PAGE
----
Investors seek framework for renewable energy sector
Investors have expressed concerns about the lack of framework in the country’s renewable energy sector, saying its absence poses a disadvantage to the investment environment.
These observations, alongside others were made at the ongoing Nordic -Nigeria Connect, titled: Innovating for Change, organised by the Norwegian Embassy in support with the Sweden, Finland, and Denmark embassies.
According to the Country Manager, Equinor Nigeria, Heine Melkevik, renewables in Nigeria have great potential especially in the areas of solar and wind, however the absence of a framework for the sector is a limitation for investors like them.
He said without a roadmap in the industry, finding ways to maximise and distribute energy from these sources would be challenging.
Melkevik added: “It is very important that this new industry should be regulated because it is necessary to have a national road map, like a framework on electricity and energy solutions, the pricing mechanism, financial, fiscal and political frameworks surrounding activities around the sector are the kind of big issues to be sorted out.
“For investors, nurturing the investment environment through guidelines to streamline operations is a good basis for collaborations to enhance win-win situations among the various partners, as without it, it would be difficult for investors to operate.”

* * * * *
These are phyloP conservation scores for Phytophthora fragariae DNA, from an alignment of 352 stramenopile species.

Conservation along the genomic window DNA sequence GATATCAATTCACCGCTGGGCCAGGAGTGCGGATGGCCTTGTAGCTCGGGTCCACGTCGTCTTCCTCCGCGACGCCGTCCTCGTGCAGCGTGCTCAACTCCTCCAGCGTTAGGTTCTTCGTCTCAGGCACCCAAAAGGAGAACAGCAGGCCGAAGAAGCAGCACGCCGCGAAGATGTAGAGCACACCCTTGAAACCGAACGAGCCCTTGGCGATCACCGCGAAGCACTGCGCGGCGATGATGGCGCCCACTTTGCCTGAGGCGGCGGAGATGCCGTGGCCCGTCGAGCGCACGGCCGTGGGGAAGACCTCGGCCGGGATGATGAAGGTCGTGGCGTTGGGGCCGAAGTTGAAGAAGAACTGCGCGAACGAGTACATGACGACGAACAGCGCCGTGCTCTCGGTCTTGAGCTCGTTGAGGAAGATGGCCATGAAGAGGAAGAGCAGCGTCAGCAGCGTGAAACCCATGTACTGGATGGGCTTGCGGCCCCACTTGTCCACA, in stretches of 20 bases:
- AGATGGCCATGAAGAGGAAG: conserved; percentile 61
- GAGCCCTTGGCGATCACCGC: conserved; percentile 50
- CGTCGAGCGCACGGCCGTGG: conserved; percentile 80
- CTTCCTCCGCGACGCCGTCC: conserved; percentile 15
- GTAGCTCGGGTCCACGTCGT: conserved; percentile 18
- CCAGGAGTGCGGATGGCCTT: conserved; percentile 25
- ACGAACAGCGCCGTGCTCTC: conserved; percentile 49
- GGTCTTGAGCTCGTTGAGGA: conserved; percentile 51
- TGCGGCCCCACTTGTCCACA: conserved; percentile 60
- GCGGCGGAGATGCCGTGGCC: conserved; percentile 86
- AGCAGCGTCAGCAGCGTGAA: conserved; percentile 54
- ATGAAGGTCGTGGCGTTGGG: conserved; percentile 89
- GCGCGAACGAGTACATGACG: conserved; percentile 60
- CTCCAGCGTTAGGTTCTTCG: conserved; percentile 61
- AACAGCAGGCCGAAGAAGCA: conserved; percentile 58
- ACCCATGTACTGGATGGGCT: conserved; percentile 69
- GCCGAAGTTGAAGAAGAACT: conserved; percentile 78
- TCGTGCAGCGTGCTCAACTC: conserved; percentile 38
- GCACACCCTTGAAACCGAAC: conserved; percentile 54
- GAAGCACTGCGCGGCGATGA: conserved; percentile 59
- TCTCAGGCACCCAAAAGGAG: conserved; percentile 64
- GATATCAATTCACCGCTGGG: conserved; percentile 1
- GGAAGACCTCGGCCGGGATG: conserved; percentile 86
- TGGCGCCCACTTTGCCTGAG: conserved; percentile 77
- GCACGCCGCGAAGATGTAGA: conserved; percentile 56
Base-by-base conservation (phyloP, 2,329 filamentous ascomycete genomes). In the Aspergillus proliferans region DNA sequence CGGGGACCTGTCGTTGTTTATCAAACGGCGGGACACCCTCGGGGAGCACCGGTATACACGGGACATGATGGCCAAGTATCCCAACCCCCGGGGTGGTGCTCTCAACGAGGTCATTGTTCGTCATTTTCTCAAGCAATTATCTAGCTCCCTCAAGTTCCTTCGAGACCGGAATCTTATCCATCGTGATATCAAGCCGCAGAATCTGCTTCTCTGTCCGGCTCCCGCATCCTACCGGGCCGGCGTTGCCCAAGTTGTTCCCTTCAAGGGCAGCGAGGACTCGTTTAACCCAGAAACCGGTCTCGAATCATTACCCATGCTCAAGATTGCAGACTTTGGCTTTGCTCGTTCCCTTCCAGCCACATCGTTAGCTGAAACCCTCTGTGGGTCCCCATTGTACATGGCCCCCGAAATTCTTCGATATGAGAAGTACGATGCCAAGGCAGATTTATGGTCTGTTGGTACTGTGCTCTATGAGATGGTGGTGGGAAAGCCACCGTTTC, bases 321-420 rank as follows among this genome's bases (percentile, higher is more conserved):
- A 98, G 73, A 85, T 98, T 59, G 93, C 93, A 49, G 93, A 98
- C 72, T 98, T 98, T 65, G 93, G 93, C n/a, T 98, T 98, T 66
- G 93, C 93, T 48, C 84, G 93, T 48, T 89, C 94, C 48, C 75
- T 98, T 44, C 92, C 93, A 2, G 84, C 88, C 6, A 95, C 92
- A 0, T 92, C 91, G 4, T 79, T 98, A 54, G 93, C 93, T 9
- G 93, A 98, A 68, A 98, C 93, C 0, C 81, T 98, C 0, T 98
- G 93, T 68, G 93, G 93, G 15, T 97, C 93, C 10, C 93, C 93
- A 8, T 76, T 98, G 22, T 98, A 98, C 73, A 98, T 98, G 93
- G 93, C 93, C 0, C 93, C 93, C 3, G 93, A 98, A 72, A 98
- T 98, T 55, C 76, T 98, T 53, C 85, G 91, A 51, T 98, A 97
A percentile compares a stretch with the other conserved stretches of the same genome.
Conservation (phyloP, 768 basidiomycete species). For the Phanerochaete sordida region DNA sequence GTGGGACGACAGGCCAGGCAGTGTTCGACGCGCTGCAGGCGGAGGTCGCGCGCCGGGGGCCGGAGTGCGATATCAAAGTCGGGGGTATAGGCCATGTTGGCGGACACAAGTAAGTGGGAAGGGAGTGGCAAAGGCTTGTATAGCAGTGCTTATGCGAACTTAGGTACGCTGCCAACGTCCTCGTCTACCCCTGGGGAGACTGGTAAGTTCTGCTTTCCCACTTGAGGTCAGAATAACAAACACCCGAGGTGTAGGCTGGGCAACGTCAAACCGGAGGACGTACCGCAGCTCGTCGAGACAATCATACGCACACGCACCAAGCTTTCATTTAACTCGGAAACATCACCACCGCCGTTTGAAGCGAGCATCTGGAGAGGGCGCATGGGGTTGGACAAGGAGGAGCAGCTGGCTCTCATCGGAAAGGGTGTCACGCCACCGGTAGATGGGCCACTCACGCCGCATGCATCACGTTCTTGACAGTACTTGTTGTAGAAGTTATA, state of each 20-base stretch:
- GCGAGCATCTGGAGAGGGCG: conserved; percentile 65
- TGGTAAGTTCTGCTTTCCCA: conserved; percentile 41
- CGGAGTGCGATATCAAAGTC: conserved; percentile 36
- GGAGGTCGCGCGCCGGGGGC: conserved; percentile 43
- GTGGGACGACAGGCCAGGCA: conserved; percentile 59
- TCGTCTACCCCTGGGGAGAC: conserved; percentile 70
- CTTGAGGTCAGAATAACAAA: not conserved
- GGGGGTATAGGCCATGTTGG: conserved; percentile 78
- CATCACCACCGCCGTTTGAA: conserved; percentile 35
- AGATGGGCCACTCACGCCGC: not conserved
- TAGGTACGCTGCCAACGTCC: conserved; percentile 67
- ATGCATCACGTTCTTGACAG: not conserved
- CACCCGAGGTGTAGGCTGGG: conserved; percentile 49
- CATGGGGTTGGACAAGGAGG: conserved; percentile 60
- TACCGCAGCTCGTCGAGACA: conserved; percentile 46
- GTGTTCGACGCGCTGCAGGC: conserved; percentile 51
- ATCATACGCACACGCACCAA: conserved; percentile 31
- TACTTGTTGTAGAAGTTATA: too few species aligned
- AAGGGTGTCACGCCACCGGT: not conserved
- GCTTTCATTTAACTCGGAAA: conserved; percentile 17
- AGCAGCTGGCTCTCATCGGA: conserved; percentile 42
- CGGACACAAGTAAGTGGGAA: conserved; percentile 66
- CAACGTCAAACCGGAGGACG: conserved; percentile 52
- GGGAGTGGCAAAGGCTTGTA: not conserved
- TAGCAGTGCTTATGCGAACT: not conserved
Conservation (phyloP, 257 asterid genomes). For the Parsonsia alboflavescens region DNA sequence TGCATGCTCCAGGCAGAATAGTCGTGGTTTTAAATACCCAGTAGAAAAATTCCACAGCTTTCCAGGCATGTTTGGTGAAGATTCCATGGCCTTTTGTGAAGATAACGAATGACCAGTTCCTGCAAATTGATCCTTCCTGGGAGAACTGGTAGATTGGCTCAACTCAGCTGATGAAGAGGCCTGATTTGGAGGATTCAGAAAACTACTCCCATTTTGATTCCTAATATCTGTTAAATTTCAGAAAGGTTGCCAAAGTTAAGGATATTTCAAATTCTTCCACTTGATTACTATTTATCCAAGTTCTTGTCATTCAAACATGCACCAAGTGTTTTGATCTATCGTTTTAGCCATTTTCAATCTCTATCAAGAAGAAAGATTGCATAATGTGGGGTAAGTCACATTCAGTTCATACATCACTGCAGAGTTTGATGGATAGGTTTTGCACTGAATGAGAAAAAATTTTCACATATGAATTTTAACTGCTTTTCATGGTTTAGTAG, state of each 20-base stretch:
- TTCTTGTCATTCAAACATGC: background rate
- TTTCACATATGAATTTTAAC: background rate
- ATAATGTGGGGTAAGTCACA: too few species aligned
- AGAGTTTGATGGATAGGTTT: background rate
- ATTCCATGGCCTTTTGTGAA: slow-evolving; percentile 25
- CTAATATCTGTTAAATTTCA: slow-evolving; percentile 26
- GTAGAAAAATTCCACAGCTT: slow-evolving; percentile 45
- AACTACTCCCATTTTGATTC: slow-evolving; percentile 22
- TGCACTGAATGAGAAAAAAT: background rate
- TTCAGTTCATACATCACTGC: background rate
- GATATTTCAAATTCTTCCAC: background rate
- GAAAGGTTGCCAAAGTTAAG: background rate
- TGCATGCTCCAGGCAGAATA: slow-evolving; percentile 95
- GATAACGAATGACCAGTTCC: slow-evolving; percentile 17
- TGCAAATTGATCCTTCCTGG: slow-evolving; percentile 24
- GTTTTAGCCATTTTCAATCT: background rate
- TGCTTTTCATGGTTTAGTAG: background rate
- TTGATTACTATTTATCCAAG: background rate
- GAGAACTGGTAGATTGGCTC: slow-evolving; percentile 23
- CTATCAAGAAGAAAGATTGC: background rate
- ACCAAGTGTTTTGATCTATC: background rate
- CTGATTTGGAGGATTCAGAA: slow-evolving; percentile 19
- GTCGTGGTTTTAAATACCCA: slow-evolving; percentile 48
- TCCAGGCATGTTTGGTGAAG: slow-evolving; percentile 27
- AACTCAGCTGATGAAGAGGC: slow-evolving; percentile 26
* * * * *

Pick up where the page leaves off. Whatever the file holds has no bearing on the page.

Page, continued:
In her remarks, the Defence Secretary for the Embassy of Norway, Aida Ghebreselasie, said investors are seeking to expand in areas like energy, seafood and shipping, and maritime, while the focus on energy is on renewable. This is because the viability has been supported by a lot of feasibility studies, with a lot of renewable energy actors in East Africa shifting focus to West Africa and Nigeria particularly.
Comparing Norway’s hydropower to Nigeria’s, she noted that they both have similar type of resources, but in terms of sustainability, Norway is planning to go from oil to gas and to renewables.
In terms of innovation, the Finland Ambassador to Nigeria, Jyrki Pulkkinen, stressed the importance of using technology to produce smart energy, as it is not only about consumption, but making a smart grid where even the producers of such can sell back to the national grid.
This, he said, would create a two-way energy grid system where operators of off grid solutions sell power to main grid operators and vice versa, to balance the energy needs and supply in different parts of the country.
However, he noted that excessive reliance on renewables might not necessarily be good for the climate in the long run because of the emission of carbon monoxide, and in a country like Nigeria where the climate change is harsh; it won’t be too good.